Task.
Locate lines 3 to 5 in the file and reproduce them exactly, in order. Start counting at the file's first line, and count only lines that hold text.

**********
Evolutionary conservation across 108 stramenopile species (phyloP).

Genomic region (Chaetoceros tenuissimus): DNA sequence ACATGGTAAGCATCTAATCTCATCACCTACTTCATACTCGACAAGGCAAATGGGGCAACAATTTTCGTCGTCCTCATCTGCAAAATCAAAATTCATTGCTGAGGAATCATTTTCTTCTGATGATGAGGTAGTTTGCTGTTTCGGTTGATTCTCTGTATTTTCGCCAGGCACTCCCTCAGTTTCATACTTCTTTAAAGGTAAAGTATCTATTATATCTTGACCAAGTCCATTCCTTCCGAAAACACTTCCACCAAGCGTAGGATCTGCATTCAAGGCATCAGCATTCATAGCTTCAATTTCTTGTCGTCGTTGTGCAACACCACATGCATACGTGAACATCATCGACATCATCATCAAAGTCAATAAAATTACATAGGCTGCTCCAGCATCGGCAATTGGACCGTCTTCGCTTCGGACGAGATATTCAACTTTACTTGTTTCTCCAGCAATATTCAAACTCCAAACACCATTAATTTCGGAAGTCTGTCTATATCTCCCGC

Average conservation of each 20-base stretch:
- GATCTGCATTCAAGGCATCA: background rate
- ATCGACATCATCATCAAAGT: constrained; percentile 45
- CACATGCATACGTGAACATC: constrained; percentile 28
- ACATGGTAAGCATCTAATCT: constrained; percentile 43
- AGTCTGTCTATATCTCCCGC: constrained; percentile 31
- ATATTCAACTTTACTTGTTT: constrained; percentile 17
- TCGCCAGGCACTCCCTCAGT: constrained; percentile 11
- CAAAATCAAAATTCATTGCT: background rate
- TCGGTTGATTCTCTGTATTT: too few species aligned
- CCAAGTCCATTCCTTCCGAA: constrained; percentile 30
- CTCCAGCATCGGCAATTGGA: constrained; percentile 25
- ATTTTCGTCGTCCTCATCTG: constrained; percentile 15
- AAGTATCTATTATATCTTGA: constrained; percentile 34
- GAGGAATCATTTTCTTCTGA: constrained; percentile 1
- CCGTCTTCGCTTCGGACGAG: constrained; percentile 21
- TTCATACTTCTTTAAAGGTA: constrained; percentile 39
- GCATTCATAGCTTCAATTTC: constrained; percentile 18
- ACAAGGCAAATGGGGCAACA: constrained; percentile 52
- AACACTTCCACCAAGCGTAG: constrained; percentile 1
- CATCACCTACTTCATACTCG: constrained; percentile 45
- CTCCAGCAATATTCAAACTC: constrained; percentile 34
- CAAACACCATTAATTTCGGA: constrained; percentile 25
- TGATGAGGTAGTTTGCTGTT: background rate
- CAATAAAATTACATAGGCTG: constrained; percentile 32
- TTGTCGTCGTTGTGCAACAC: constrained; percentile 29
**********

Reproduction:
Average conservation of each 20-base stretch:
- GATCTGCATTCAAGGCATCA: background rate
- ATCGACATCATCATCAAAGT: constrained; percentile 45